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ERIC Number: ED554356
Record Type: Non-Journal
Publication Date: 2013
Pages: 178
Abstractor: As Provided
ISBN: 978-1-3031-9101-5
The Effect of Teacher Designed Multimedia on Student Comprehension and Retention Rates within Introductory College Science Courses
Rhodes, Ashley E.
ProQuest LLC, Ph.D. Dissertation, Kansas State University
Compared to other nations, fewer American students are pursuing and completing degrees within the science, technology, engineering, and mathematics (STEM) fields. For the United States to remain competitive, the development of novel instructional techniques designed to reach students who might otherwise be lost from these majors is imperative. This study examined the use of teacher designed multimedia within an introductory STEM course. Quantitative methods were used in a real classroom setting to examine the relationship between the use of multimedia and the amount of information students comprehended and retained when learning photosynthesis. Also, the relationship between the use of multimedia and the learning gains of female students within introductory STEM courses was examined, as their participation within the STEM fields has historically been low. Qualitative methods were employed to discern which multimedia features students and instructors found the most beneficial regarding the presentation of complex and abstract scientific concepts. Using a quasi-experimental, design-based research approach, it was determined that the use of simple animations and corresponding narration increased student learning gains compared to the use of static pictures and text. This finding aligned well with theories regarding multimedia learning and its use of dual coding for reducing cognitive load. The value of multimedia for learning gains was greatest for females with lower prior knowledge levels, as defined by performance on a pre-test. However male students with low prior knowledge benefited, although not to the same degree as females. In agreement with the fundamentals of constructivism, this finding supported the idea that basic schema construction is paramount for increasing comprehension. Results from the qualitative portion of the study indicated that students prefer multimedia over static text and pictures because: 1. Complex processes can unfold in motion while being described verbally, 2. Schema construction is guided by a trusted source, and 3. Small chunks of information can be presented yet tied together in a larger sequence. [The dissertation citations contained here are published with the permission of ProQuest LLC. Further reproduction is prohibited without permission. Copies of dissertations may be obtained by Telephone (800) 1-800-521-0600. Web page:]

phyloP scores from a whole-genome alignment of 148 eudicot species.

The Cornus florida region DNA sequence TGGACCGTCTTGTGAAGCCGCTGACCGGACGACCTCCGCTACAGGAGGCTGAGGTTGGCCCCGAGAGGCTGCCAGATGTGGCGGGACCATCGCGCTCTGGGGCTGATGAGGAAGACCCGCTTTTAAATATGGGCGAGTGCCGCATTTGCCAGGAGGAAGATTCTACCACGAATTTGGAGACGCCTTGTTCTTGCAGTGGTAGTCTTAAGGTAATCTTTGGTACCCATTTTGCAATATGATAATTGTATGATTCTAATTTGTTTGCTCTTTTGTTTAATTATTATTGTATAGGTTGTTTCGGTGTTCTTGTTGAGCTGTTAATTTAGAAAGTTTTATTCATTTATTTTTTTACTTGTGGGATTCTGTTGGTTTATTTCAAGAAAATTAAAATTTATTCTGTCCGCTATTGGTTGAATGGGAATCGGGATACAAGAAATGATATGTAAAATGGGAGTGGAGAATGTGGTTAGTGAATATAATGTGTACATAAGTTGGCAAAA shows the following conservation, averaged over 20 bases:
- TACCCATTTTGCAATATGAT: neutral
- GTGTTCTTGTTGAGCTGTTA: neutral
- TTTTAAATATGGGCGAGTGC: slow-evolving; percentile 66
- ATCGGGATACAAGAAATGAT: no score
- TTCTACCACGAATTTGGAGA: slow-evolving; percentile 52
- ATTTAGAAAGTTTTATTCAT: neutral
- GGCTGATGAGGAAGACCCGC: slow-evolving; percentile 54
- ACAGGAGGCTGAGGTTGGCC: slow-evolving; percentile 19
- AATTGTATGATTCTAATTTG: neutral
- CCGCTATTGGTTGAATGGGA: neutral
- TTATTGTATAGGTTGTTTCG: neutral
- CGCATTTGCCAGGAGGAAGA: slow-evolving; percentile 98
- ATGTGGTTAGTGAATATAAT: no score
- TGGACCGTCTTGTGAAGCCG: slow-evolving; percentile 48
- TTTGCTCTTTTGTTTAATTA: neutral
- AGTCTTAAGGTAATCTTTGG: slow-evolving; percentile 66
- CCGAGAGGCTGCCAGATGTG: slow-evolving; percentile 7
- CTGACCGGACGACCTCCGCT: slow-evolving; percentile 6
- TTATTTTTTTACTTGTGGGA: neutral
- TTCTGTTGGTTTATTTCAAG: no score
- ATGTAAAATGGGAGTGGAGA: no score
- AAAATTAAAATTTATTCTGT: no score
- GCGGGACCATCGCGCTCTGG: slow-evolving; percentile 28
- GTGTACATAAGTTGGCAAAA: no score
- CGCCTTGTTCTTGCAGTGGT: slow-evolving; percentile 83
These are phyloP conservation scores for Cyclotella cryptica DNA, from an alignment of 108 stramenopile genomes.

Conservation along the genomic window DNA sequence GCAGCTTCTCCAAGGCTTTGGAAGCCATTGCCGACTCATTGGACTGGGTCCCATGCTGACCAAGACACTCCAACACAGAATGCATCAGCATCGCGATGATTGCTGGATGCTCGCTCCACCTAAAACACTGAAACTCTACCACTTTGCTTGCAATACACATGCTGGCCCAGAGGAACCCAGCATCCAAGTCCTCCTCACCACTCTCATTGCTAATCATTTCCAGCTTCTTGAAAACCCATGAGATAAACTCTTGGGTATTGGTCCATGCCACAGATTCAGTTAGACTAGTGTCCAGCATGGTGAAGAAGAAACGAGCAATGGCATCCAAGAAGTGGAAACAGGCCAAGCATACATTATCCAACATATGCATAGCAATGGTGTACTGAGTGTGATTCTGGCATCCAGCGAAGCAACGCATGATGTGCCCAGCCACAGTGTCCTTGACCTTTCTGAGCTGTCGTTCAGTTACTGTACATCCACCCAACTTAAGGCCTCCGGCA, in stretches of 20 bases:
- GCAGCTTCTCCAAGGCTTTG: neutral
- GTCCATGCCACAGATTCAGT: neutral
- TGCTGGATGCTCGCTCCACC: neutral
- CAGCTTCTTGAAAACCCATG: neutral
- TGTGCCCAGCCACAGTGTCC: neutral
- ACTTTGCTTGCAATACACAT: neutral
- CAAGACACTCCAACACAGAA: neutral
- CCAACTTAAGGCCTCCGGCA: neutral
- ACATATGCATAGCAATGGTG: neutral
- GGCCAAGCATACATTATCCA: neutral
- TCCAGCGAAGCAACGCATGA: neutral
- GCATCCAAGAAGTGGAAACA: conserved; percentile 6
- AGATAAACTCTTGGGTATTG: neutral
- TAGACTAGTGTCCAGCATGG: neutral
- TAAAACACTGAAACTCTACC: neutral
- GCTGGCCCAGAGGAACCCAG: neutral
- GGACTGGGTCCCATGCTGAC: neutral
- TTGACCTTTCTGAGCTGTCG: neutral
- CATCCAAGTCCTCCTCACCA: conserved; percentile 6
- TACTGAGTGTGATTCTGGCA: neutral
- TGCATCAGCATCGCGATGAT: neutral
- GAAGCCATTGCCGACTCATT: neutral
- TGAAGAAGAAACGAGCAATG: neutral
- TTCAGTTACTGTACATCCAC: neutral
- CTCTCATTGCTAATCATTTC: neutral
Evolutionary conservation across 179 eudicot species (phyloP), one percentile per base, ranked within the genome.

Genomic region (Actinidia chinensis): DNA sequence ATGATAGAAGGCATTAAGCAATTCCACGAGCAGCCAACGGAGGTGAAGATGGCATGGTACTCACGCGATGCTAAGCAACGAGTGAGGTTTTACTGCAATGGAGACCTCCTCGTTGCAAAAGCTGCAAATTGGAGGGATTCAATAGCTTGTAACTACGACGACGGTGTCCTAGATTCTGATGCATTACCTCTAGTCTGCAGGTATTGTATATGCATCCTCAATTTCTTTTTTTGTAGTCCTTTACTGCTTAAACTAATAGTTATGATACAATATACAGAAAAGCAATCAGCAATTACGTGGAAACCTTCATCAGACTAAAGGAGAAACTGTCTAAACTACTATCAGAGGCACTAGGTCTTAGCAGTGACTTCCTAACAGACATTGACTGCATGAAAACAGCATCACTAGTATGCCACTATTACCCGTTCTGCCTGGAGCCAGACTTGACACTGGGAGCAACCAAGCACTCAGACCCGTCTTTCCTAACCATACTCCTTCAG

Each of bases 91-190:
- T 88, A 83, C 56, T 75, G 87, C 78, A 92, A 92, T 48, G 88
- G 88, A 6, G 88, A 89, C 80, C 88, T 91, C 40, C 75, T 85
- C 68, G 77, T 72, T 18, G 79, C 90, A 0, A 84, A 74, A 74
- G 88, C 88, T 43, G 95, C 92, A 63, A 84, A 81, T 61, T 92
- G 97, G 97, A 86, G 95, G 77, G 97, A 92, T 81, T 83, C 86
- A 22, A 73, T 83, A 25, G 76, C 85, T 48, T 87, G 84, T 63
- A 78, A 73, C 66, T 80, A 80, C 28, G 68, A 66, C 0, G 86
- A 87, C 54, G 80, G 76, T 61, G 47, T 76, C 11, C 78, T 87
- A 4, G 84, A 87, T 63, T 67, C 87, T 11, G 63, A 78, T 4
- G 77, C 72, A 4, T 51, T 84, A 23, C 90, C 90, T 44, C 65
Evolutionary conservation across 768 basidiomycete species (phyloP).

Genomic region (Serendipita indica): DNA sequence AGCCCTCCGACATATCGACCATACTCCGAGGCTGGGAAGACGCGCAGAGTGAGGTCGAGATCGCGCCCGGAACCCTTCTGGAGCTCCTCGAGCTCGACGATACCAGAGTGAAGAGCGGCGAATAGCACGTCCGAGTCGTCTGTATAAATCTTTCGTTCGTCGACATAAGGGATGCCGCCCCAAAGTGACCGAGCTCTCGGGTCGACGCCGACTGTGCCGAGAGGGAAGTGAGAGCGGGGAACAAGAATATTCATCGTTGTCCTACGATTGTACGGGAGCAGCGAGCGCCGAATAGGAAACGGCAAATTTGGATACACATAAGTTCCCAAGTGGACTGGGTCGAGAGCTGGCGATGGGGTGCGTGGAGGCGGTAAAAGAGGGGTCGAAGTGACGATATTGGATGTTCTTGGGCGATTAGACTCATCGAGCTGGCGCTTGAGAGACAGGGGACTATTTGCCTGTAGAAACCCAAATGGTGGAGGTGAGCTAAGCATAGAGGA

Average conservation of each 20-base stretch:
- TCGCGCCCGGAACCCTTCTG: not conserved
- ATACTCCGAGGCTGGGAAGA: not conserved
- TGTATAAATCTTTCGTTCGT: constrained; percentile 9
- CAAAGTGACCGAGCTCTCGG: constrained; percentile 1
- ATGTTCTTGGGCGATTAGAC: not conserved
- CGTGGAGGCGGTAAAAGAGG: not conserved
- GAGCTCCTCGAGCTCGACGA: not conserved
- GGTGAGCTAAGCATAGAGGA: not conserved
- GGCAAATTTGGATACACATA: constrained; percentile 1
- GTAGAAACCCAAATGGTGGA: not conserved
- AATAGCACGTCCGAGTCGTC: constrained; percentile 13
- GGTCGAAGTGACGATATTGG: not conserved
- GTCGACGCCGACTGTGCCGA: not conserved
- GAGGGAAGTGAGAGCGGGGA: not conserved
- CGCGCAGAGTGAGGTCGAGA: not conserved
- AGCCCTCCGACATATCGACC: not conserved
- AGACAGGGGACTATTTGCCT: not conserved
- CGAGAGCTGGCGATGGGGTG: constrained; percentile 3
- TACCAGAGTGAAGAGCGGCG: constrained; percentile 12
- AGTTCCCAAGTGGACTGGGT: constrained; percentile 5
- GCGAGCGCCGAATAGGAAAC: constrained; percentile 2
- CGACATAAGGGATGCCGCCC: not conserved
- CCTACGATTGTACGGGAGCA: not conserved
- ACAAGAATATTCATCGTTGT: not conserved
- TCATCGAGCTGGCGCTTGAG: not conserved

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Publication Type: Dissertations/Theses - Doctoral Dissertations
Education Level: Higher Education; Postsecondary Education
Audience: N/A
Language: English
Sponsor: N/A
Authoring Institution: N/A